While this muscle-flexing action, which is thought to be a symbolic action from Facebook, a ‘look Australian journalism needs Facebook more than Facebook needs journalism’ is still a worrying insight into a potential future for journalism. The power of these internet companies is enormous, and this ban, just three days before Australia rolls out its COVID-19 vaccine program, sees enormous threats to news and information across Australia, with special consideration to already vulnerable populations such as the elderly.
However, after almost a week of Facebook flexing its muscles, highlighting its power over the Australian government, the social media platform backed down. The Australian government and Facebook came to an agreement; that if Facebook could prove it’s making genuine deals with media companies, the Federal government wouldn’t intervene. And with that, all seemed to go back to normal - a strange blip on the Facebook timeline that only emphasised the excessive power Facebook held
But what does this mean for Australia and for everyone else?
Countries across the world made comments in support of the Media Bargaining Code and its values, and the impact of international media companies having too much power over governments.
This fight against tech giants has been taken on by countless countries. The fear of the misplaced power of Facebook is a genuine concern for security and national sovereignty. Canadian Heritage Minister Steven Guilbeault suggested that Canada would be following the same path, and would force Facebook and other giants to pay for news, stating “Canada is at the forefront of this [media] battle ... we are really among the first group of countries around the world that are doing this.”
The UK has made similar remarks, with the UK culture secretary, Oliver Dowden denounced Facebook for ‘putting their bottom line above public interest,’. He then goes on to explain “Tech titans have become the gatekeepers of online knowledge and the custodians of virtual public squares, and the government won’t shy away from intervening to protect the interests of the public when it needs to.” A new threat to Facebook of countries one by one introducing similar laws to diversify the market and promote public journalism appears to be on the horizon.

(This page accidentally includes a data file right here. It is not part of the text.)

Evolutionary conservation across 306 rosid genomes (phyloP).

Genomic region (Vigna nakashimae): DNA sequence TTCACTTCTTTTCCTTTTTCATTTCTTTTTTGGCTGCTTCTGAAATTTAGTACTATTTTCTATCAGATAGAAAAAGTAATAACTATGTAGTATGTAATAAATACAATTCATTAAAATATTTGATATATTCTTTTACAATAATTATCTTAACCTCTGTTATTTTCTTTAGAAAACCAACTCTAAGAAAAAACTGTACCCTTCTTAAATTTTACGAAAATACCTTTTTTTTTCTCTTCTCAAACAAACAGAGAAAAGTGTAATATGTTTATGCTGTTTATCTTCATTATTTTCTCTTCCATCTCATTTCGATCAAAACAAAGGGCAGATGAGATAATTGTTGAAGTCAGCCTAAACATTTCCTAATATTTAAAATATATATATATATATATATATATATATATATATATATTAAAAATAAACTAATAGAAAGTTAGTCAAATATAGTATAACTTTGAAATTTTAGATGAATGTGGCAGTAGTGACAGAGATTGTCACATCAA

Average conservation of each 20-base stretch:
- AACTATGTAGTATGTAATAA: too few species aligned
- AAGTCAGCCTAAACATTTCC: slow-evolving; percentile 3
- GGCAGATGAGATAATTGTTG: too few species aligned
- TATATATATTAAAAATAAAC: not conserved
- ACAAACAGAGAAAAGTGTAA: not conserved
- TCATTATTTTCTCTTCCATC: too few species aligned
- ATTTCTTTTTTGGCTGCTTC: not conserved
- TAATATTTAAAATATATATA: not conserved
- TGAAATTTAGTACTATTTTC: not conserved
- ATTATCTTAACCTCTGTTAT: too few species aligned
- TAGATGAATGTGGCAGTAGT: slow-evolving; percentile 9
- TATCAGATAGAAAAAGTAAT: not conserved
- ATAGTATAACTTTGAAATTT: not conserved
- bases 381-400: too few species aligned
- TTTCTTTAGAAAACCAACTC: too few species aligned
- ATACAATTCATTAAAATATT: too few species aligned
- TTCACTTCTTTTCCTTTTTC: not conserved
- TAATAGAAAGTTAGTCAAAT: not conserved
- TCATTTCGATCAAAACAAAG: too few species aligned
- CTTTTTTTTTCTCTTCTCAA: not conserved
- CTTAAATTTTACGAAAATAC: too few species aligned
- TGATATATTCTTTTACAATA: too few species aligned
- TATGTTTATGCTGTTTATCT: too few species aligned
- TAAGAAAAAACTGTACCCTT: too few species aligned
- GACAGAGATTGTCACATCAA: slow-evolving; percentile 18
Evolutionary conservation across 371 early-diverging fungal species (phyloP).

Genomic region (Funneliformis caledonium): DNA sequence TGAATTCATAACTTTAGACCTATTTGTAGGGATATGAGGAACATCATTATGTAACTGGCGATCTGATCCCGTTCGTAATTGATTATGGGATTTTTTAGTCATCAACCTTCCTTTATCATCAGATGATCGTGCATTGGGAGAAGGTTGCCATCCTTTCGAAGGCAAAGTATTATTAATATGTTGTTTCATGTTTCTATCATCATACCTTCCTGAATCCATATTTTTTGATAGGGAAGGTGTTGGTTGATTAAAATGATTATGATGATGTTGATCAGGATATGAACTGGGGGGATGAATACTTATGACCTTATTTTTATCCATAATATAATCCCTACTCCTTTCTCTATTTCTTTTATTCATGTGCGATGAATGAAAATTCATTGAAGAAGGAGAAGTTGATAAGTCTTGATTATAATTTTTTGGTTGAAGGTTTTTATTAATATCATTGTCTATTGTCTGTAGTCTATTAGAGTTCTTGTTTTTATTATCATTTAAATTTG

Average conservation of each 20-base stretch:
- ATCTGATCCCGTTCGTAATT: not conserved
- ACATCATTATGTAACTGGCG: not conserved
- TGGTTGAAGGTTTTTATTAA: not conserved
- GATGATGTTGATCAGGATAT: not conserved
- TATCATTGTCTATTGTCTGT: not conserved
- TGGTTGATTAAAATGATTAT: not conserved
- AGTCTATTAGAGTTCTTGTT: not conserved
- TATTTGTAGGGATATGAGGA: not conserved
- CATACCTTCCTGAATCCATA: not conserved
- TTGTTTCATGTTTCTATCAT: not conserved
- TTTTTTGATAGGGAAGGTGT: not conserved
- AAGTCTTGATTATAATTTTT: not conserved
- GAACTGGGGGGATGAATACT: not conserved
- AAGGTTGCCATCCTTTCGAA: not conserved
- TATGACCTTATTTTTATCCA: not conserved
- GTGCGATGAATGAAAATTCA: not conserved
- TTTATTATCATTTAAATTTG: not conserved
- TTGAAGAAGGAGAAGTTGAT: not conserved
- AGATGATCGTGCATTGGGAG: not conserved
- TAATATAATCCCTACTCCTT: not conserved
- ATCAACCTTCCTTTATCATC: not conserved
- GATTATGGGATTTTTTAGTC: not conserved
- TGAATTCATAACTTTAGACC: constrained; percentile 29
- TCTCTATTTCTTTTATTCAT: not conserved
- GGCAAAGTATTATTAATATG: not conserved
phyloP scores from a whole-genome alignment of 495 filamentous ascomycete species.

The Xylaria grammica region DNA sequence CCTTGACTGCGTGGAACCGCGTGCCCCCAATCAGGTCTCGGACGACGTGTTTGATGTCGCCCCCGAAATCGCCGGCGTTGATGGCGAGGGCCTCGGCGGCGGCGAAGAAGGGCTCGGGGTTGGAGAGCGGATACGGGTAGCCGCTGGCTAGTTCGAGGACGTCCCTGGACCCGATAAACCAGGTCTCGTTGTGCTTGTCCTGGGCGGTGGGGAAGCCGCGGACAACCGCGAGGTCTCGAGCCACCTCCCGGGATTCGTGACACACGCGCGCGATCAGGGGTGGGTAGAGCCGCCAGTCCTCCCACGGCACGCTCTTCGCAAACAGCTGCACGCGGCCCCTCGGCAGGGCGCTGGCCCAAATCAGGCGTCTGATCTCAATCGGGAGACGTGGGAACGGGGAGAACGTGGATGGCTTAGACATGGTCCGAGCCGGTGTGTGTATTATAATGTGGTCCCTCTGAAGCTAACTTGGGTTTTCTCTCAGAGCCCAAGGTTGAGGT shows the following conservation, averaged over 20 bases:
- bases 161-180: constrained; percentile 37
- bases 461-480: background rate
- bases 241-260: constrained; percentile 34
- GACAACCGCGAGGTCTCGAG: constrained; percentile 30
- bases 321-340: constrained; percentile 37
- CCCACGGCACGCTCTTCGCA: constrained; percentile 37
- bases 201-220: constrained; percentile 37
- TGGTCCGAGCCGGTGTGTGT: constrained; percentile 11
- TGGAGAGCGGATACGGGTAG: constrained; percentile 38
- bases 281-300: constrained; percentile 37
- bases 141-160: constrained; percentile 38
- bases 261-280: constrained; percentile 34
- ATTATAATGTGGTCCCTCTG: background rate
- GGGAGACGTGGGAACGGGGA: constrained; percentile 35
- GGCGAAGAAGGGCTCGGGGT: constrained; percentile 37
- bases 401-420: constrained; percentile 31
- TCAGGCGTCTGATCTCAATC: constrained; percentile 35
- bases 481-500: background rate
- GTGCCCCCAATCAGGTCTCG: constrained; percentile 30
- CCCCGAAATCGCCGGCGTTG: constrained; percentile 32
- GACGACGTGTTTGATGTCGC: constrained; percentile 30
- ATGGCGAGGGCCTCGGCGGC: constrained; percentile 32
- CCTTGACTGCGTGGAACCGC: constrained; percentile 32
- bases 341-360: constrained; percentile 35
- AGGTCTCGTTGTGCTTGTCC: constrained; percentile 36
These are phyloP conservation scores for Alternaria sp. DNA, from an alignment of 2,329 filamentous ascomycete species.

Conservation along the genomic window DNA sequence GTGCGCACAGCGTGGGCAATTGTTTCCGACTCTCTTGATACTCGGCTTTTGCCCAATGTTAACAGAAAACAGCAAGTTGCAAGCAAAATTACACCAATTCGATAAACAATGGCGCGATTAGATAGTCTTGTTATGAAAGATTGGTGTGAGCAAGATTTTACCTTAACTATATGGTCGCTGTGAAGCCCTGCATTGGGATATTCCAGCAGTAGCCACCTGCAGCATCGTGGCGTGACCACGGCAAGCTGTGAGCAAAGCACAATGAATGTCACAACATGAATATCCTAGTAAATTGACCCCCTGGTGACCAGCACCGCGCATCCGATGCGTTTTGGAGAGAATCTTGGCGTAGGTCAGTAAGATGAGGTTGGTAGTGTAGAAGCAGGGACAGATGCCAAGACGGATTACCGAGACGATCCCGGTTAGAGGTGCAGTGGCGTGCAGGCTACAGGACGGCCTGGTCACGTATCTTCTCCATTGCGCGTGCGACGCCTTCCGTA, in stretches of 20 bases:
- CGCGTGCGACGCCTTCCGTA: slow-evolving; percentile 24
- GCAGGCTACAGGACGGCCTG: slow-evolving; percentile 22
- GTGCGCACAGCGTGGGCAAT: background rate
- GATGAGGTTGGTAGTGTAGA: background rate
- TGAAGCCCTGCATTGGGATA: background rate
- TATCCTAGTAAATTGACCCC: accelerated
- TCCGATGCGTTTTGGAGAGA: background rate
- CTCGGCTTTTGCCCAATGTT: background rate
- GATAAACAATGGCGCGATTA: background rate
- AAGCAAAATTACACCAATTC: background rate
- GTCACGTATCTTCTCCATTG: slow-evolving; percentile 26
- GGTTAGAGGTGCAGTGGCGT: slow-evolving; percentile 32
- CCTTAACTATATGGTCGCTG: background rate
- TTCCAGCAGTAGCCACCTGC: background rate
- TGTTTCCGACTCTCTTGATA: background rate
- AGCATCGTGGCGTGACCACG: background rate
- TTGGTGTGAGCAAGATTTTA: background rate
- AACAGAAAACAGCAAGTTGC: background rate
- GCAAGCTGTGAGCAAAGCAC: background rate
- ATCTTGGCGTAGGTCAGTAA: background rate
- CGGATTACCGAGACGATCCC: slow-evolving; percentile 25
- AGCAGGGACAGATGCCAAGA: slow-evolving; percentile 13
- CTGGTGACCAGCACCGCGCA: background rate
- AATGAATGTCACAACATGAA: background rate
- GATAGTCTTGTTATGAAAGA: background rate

For now, the power of governments versus the power of tech giants seems to sway in the favour of these international companies, however, this strength is being challenged as each country begins to draft legislation, in order to balance the power in their own favour. The new age of the internet may incorporate more regional regulations meaning international giants will have to increasingly tailor their rules to their regional markets. This is a strange idea as we continue to live in a seemingly borderless world. While Australia and Facebook may have been an early battle in an ongoing fight to make tech giants accountable, this fight will continue throughout the world and across the internet, as big governments look to limit big tech.